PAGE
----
GELLERMAN: So lets move on to Idaho and a case there where a couple known as the Sacketts owns a small piece of undeveloped land - less than an acre - and they fill it in. And the EPA says, you’ve violated the Clean Water Act, and then they order them to clean it up and restore it. The question here is whether they have a right to a hearing before the EPA can enforce their rules.

LAZARUS: The Sackett couple would like to have immediately brought a suit to challenge the legality of that order. But under settled law, you can’t challenge an administrative and compliance order submitted by EPA.

GELLERMAN: So the EPA says you’ve gotta do it, you’ve gotta do it. And then you can sue us later.

LAZARUS: Well, right. What it means is: you either gotta do it, or if you don’t do it, and we bring a lawsuit against you, you can challenge us then, but if we’re found to be right, you may well have to pay penalties to failing to comply with the order.

GELLERMAN: Yeah, I think they can be really stiff, like $37,500 dollars a day!

LAZARUS: That’s right. And so, most people when they receive an order, they far prefer to say, "Wait a second. If we think we’re not liable, let us challenge the order; don’t put us in this predicament of guessing whether or not you’re right. We’d like to challenge it right away."

GELLERMAN: What are the implications of this case?

LAZARUS: Well, the implications of that case would be a lot of bad news for EPA. And that is, EPA has long relied on the Clean Water Act - in this case - but on all the environmental statutes, it has relied on the fact that it has enormous leverage over people when they send them administrative compliance orders. It requires them to come to EPA and negotiate, and often settle these things fairly quickly.

But if they lose that, EPA may lose what has been a very important tool in the enforcement arsenal. No one had expected the Supreme Court to grant review in this case. When the Supreme Court grants review unexpectedly - when there is no disagreement in the lower courts on an issue - that tends to mean that they’ve taken it to reverse.

GELLERMAN: The Supreme Court refused to hear a bunch of environmental cases. Why is that?

LAZARUS: Yeah, the Supreme Court every year refuses to hear hundreds and hundreds and indeed thousands of cases. It only hears about one to two percent of the cases for which it receives requests for review. And it chooses only those cases which present a legal issue, which a) at least four justices - that’s how many it takes to grant review - believe is important, and no less significantly, that they think the time is right.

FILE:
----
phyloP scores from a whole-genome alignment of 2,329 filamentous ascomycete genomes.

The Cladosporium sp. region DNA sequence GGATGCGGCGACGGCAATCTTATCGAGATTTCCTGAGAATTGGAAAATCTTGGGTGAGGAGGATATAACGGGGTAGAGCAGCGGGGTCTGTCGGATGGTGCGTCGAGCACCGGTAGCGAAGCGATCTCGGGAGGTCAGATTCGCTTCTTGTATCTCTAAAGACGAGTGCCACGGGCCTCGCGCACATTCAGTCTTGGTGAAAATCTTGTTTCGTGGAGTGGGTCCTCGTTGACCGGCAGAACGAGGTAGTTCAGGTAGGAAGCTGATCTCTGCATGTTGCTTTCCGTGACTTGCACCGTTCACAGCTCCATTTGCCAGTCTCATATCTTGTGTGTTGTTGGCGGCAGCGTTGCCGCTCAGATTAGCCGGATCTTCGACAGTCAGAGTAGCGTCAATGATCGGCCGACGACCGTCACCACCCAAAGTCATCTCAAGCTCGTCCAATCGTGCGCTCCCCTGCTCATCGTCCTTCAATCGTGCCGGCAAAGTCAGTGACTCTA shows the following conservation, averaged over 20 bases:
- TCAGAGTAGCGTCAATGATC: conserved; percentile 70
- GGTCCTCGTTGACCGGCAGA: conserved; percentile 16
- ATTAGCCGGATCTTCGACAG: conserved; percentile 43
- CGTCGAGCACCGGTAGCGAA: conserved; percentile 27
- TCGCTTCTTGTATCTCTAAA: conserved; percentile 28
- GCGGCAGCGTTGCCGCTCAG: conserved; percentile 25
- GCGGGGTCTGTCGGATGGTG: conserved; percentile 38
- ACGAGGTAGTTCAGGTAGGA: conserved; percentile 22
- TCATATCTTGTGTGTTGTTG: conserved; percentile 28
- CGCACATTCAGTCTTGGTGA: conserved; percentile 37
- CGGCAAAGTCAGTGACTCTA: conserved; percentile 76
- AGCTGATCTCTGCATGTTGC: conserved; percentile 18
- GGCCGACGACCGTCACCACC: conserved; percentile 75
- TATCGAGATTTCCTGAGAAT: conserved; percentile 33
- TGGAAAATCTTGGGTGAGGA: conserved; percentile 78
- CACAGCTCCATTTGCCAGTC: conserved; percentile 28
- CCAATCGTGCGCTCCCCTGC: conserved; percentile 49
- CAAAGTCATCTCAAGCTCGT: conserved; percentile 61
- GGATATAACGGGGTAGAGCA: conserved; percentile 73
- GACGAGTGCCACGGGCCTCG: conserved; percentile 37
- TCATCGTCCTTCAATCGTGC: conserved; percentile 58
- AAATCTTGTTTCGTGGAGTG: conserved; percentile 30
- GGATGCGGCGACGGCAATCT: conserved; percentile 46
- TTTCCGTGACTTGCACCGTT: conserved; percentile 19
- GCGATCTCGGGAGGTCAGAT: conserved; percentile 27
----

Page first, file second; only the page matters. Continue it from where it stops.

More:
And they want to see an issue which is important not for newspaper headlines, but important because it comes up over and over again and it’s time for the Supreme Court to resolve it. And the one thing the Justices agree about is that if they decide not to hear a case, they are saying nothing at all - zero - about whether the decision below was right or wrong.

GELLERMAN: Well, Professor Lazarus, thanks so much!

LAZARUS: Yup - you’re welcome!

GELLERMAN: Richard Lazarus is a professor of Environmental Constitutional Law at Harvard University. Well, among the cases the Supreme Court refused to put on its calendar this session is Fast Break Foods v Saudi Arabian Oil Company. In their brief, Fast Break and other gasoline retailers charge state-owned, foreign oil companies – like Saudi Oil - conspired to fix the price of gas. William Gotfryd was one of the attorneys representing the retailers.

GOTFRYD: Well, there are some important issues, not only from an economic standpoint, but from a legal standpoint about how far foreign interests who are conspiring can come on to American soil and continue their conspiracy, and that's really at the heart of the case.

A stretch of the upper Missouri River in Montana. The Supreme Court will decide whether Montana rivers are navigable to settle who owns the rivers.
Credit: (Bureau of Land Management)

GELLERMAN: Well, you were charging that these Russian, Venezuelan, and Saudi Arabian oil subsidiaries are basically colluding - price fixing.

GOTFRYD: Yeah, not a great shock - everybody knows it, nobody's doing much about it.

GELLERMAN: Well, the Supreme Court turned you down.

GOTFRYD: It sure did!

GELLERMAN: They didn’t give you an answer though, right?

GOTFRYD: Uh, no.

GELLERMAN: But you lost out in the lower courts too.

GOTFRYD: Well, that tends to be the case - if you lose in the lower courts, you tend to be disfavored in getting it reversed as you go up the chain.

GELLERMAN: Well, what was the lower court ruling?

GOTFRYD: Well, the lower court ruling was essentially that the issue about whether or not you can attack foreign subsidiaries of national companies is a political question, which is resigned into the political branches of the government. And specifically they looked at the executive branch - the President - with its treaty powers, and said basically this is a presidential issue.

GELLERMAN: So what happens now?

GOTFRYD: Well, that’s an excellent question. I’m not quite sure the American people and more specifically Congress is aware how deeply the tentacles of foreign companies like the OPEC member national oil companies are reaching into the United States commerce directly, and apparently are allowed to price fix on American shores.

Whether or not the people are aware of this, and Congress is aware of it ... I hope they do become aware of it, and decide to take action.

GELLERMAN: Now, I’m reading the OPEC mission statement, and it says, and I’m quoting: “The mission is to coordinate and unify the petroleum policies of its member countries, and to ensure the stabilities of oil markets in order to secure an efficient, economic, and regular supply of petroleum to consumers, a steady income to producers, and a fair return on the capital for those investing in the petroleum industry.”